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New Studies Weigh Ecological Value of Native Cultivars - Wild Roots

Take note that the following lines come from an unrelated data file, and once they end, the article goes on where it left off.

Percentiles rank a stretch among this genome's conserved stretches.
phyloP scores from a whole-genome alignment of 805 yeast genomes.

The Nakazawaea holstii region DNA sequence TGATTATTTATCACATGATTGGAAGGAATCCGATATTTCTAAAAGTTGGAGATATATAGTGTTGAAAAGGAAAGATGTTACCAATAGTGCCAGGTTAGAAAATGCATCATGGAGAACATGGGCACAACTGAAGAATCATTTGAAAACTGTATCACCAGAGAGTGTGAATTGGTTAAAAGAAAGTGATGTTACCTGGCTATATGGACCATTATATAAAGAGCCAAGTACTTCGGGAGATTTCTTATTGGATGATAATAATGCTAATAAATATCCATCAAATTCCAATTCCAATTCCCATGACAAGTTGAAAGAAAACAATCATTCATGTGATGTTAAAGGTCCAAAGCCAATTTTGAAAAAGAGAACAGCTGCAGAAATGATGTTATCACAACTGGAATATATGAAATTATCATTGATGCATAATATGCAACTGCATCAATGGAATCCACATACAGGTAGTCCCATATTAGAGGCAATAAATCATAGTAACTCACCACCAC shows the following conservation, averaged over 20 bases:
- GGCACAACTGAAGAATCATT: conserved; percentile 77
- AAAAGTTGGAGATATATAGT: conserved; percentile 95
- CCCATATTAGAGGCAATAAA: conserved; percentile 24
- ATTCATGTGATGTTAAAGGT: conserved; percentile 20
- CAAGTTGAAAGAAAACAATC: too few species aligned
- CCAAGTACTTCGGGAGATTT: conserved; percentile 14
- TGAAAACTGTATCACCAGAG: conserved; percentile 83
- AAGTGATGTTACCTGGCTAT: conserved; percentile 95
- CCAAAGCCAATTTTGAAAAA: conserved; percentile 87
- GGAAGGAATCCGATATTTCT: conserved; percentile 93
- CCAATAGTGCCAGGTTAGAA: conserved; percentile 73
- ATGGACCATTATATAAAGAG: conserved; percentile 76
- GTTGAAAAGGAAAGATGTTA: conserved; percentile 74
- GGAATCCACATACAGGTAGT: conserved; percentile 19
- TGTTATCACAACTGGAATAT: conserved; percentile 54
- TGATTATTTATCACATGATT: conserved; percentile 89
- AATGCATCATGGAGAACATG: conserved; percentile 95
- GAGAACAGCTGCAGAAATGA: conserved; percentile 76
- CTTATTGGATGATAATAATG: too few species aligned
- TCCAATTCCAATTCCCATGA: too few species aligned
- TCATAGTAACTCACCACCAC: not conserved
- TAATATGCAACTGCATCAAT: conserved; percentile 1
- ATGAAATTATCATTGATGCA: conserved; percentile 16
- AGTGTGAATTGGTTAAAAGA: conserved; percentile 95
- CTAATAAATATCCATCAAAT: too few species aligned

I recently wrote about the key differences between native cultivars and straight species and why we should care. My conclusion was that while it wasn’t necessary to completely eschew cultivars of native species (sometimes referred to as nativars), if you wanted your garden to provide crucial ecosystem services, like supporting pollinators, you should be sure to include a significant number of straight species plants, ideally from local ecotypes, or geographic origins, if possible. It makes intuitive sense that if you want to support wildlife and natural processes (and you should!), you’d want the plants you select to reflect those processes, as opposed to choosing genetically indistinct clones that may exhibit unusual characteristics. But is there a scientific basis for this? Luckily this is a question that a few intrepid scientists are beginning to address. Doug Tallamy, entomologist and celebrated author of Bringing Nature Home, has been studying caterpillar interactions with native plants and their cultivars alongside graduate student Emily Baisden at Delaware’s Mt. Cuba Center. And Annie White recently completed doctoral research at the University of Vermont which tracked pollinator visits to straight species and cultivars in the context of pollinator restoration projects. Hopefully this will be the start of even more robust research, but early results, which should be of great interest to land managers, the ecological restoration community, and even home gardeners, are highlighting the value of straight species while not dismissing cultivars out of hand. Tallamy’s findings are preliminary, but they show that different characteristics of cultivars can have different effects on how they fit into the ecosystem. In terms of cultivars with distinct plant size or habits, caterpillars had no preference between them and the straight species. The same went for specimens selected for disease resistance, which is good news for the folks working to restore elm and chestnut populations. Leaf color, however, was an area where differences started to come through. Cultivars with purple leaves, for instance, were not nearly as attractive as their green straight species counterparts. This could be the result of visual cues, or as Tallamy suggests, the unpalatibility of the specific chemical compounds that lead to those unusual colors. Variegation in leaves (streaks of color) was less conclusive. Some caterpillar species actually preferred the variegated cultivars, though most avoided them (and since they contain less chlorophyll, they’re probably less nutritious). White’s research in Vermont focused not on caterpillars and leaves, but…